2019 was a rough year for me. I felt out of place, uncertain, overwhelmed—like my life had been uprooted. A plant yanked out of the ground rather than a seedling pre-emptively watered, carefully dug up, padded in burlap, with the root structure lovingly secured for replanting.
Our resettling from Copenhagen to Zürich was not gentle for me. It was fast and I felt like I shouldered the brunt of the work—especially as my husband started his new job before both his contractual start date and his official last day at the Danish office. It still feels like I’m expending more emotional effort making Zürich feel like home, but at least the husband and the dog are fairly settled and happy. Their contentment makes it a little easier to believe that leaving Denmark might not be the worst thing ever.
This time last year I had just given notice at a job I liked and was good at. Where I was surrounded by supportive colleagues who believed in my abilities, sought out my input, and occasionally got drunk alongside me at Friday bar. I was about to announce my departure to the co-operative yoga studio where I’d found (and helped create) a beautiful, welcoming community. We had started to break the news to our friends and extracted promises to come visit. I’d hurriedly met with a relocation consultant about the logistics of moving our stuff. I was strategising how to transport our dog and ensuring her veterinary requirements were in place. My visa application was underway and I was waiting to hear when I’d have to travel to Stockholm to submit all the documentation at the Swiss Regional Consular Centre for the Nordic and Baltic Countries. I was also preparing to meet my teenage niece in London for her first European trip as well her first time alone on an airplane.
January 2019 was full of frenzy. January 2020 is much quieter, with much more time to ruminate. It’s nice to have a breather and the opportunity for contemplation, but it’s also letting my brain fill with ‘what-ifs’ and ‘what-nows’—and the sense that life is incomplete, imperfect, and a little uncomfortable in Switzerland. That comes along with the feeling that I’m doing everything wrong. My mind tells me that not feeling ‘at home’ in Zürich is clearly all my fault. I was able to build a happy, fulfilling life in Copenhagen with lots of support and connections and a strong sense of worth. Why haven’t I been able to make that happen here?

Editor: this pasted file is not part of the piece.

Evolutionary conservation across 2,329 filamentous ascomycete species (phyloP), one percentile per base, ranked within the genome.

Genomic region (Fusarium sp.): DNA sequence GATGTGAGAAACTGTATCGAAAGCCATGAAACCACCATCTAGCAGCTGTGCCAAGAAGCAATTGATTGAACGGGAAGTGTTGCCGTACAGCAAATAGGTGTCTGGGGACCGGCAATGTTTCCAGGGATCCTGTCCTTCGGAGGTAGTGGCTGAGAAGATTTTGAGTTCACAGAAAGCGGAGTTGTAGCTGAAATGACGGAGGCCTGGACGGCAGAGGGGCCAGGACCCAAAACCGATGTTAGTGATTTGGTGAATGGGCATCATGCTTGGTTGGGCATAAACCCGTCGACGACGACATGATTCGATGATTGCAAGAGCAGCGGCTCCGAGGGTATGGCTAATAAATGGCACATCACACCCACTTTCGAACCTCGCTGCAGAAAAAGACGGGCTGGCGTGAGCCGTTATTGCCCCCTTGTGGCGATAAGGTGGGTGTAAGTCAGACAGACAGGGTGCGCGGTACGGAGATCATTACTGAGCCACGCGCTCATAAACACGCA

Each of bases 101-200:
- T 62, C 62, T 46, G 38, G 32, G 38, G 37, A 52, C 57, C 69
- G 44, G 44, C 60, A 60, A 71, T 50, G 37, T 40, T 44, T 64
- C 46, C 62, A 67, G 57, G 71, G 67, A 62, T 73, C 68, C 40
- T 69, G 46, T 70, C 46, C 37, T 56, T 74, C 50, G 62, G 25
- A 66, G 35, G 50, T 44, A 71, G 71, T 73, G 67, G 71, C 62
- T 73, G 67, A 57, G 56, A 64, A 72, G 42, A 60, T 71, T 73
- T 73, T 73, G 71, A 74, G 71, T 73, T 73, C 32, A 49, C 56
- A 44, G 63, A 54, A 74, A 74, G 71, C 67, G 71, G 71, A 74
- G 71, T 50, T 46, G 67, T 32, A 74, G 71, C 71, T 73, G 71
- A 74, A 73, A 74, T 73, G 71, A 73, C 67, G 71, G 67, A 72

As I contemplate the year past and the year to come, one line in Neil Gaiman’s annual New Year’s blog post rings particularly true:
I hope that, for all of us, in the year ahead, kindness will prevail and that gentleness and humanity and forgiveness will be there for us if and when we need them.From A NEW YEAR’S THOUGHT… posted on January 31, 2019 by Neil Gaiman
I need the reminder to be kind and gentle with myself and my new city and all the people and experiences that come my way. And being able to forgive to the universe (and probably my husband, too) for a premature Danish departure would likely lift some the fog and allow me to enjoy the Swiss sunshine—and perhaps make this place feel more like home.
Gaiman specifically talks about the refugee experience in his last post of 2019 (he’s a tremendous supporter of UNHCR) and I cannot possibly compare my plight to that of millions of forcibly displaced people around the world. But these hopes for the year ahead—kindness, gentleness, humanity, forgiveness—are universal. It doesn’t matter if you’ve resettled, are long-settled, or something in between we could all use the reassurance and optimism these words bring.
Photo by Markus Spiske